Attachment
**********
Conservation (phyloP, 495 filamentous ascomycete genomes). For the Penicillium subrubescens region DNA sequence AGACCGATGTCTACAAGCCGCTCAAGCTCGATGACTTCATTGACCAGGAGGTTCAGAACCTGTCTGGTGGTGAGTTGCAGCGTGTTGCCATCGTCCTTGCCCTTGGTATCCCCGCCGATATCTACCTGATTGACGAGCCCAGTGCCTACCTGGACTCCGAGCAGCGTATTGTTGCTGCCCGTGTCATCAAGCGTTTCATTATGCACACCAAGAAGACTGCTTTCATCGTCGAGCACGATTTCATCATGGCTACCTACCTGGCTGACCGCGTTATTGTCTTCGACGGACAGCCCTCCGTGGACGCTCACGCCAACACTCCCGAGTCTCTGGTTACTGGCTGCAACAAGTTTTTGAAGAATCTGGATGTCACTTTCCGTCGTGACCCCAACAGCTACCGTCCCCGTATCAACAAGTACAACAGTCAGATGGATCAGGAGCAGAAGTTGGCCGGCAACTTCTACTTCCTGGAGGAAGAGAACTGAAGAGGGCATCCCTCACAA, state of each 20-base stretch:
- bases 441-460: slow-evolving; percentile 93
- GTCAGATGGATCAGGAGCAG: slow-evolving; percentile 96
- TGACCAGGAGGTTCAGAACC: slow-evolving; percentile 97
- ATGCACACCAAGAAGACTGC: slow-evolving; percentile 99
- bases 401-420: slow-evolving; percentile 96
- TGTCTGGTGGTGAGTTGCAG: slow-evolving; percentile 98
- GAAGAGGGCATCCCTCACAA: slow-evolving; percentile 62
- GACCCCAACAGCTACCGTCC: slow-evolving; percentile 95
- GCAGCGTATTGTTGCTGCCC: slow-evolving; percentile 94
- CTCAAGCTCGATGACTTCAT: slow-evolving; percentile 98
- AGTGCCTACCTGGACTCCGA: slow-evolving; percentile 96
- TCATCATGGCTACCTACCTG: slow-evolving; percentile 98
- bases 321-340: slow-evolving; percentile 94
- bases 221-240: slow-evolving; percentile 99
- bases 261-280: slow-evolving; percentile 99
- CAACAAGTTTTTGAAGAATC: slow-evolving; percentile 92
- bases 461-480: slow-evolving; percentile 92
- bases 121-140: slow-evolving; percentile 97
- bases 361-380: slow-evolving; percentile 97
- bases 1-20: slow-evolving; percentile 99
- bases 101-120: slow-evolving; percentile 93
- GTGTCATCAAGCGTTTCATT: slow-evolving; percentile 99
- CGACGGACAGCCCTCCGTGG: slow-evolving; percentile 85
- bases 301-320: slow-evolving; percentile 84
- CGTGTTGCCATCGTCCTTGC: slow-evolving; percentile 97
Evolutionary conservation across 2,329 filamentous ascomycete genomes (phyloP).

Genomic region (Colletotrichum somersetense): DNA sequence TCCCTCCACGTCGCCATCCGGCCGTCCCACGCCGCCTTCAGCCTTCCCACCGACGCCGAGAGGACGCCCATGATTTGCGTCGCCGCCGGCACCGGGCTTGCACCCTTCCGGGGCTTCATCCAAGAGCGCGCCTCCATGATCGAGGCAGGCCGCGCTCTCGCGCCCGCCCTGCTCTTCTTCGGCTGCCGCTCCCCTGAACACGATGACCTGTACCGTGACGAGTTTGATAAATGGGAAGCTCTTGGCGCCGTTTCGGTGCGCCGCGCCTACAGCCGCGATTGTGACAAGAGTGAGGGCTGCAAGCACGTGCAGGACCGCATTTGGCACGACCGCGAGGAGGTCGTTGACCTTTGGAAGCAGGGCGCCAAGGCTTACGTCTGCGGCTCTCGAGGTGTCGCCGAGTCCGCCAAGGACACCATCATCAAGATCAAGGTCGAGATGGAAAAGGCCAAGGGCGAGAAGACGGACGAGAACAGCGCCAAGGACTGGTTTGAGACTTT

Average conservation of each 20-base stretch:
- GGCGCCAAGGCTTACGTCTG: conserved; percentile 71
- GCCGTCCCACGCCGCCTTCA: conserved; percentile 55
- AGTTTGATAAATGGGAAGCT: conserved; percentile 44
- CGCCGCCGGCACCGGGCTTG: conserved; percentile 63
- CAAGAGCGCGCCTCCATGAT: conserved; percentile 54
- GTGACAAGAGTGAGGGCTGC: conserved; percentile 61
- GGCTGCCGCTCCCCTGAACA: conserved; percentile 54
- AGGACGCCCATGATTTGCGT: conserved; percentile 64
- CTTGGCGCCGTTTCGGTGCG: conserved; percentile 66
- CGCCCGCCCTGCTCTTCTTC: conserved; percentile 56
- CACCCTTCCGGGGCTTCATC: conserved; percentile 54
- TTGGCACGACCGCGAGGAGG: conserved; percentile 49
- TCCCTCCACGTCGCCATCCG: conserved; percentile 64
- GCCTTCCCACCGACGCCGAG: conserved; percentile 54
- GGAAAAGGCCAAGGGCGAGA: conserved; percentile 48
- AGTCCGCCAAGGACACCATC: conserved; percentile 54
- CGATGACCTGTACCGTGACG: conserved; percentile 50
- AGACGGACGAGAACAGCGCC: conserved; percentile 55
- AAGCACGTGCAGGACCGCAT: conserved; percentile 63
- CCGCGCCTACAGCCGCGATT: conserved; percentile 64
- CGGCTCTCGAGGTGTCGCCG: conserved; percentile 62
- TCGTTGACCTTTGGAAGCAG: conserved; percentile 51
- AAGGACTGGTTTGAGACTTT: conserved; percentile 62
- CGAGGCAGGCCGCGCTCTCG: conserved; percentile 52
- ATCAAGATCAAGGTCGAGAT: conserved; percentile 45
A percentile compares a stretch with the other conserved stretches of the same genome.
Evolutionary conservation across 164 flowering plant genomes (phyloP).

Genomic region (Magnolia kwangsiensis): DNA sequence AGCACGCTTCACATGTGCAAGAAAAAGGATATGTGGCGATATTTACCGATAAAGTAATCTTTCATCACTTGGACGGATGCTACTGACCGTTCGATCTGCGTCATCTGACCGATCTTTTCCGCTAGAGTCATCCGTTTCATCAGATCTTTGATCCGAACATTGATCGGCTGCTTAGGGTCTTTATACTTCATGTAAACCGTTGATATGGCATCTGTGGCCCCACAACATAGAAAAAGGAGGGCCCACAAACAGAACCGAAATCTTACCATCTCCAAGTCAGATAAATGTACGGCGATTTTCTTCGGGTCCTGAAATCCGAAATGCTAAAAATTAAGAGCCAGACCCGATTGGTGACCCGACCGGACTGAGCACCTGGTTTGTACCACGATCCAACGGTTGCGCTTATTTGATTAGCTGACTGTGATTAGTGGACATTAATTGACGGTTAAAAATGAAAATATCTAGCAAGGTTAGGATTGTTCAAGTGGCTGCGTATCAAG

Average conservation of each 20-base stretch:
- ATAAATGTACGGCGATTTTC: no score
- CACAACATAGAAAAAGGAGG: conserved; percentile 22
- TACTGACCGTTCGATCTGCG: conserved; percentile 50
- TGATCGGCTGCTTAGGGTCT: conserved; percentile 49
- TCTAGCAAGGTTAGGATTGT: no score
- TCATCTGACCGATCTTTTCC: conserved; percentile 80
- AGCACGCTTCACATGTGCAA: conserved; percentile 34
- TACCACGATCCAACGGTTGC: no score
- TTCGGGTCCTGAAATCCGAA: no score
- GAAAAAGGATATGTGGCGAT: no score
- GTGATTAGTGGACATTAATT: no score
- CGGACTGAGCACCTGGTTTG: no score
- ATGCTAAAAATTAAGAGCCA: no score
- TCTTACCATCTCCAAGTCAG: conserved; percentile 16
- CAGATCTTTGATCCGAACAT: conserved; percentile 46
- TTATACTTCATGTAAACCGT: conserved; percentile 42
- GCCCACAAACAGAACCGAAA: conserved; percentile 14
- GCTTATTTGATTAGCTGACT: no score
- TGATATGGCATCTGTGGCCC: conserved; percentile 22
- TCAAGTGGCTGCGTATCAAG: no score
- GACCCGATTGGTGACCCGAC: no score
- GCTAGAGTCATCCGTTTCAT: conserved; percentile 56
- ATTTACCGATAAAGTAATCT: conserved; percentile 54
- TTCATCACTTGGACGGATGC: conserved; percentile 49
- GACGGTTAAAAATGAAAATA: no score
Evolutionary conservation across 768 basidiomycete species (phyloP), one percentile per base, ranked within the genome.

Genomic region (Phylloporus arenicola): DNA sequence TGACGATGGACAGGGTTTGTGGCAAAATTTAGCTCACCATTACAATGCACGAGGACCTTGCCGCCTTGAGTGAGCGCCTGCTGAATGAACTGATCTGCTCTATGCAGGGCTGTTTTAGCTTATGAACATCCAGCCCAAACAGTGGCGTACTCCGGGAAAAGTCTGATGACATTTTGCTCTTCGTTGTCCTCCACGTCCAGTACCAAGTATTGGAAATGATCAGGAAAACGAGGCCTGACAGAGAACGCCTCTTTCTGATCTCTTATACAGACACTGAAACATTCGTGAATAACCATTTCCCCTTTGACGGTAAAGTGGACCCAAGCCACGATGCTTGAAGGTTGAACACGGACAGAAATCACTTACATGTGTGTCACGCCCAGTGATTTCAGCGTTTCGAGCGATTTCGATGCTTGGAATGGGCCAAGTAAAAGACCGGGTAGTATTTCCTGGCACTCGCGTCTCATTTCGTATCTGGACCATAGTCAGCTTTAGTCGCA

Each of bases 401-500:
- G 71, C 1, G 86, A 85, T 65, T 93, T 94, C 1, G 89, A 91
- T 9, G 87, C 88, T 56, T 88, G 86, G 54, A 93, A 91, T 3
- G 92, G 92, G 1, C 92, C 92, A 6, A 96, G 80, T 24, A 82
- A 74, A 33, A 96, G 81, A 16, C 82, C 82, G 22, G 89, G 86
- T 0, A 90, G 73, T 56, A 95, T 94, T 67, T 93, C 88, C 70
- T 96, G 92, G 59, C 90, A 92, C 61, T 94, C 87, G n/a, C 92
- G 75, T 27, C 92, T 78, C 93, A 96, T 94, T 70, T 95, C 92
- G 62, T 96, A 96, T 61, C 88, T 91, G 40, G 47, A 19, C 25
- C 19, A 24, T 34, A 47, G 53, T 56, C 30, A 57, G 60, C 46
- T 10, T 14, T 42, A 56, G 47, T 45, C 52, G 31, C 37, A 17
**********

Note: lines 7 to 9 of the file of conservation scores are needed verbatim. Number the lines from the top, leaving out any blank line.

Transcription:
- TGTCTGGTGGTGAGTTGCAG: slow-evolving; percentile 98
- GAAGAGGGCATCCCTCACAA: slow-evolving; percentile 62
- GACCCCAACAGCTACCGTCC: slow-evolving; percentile 95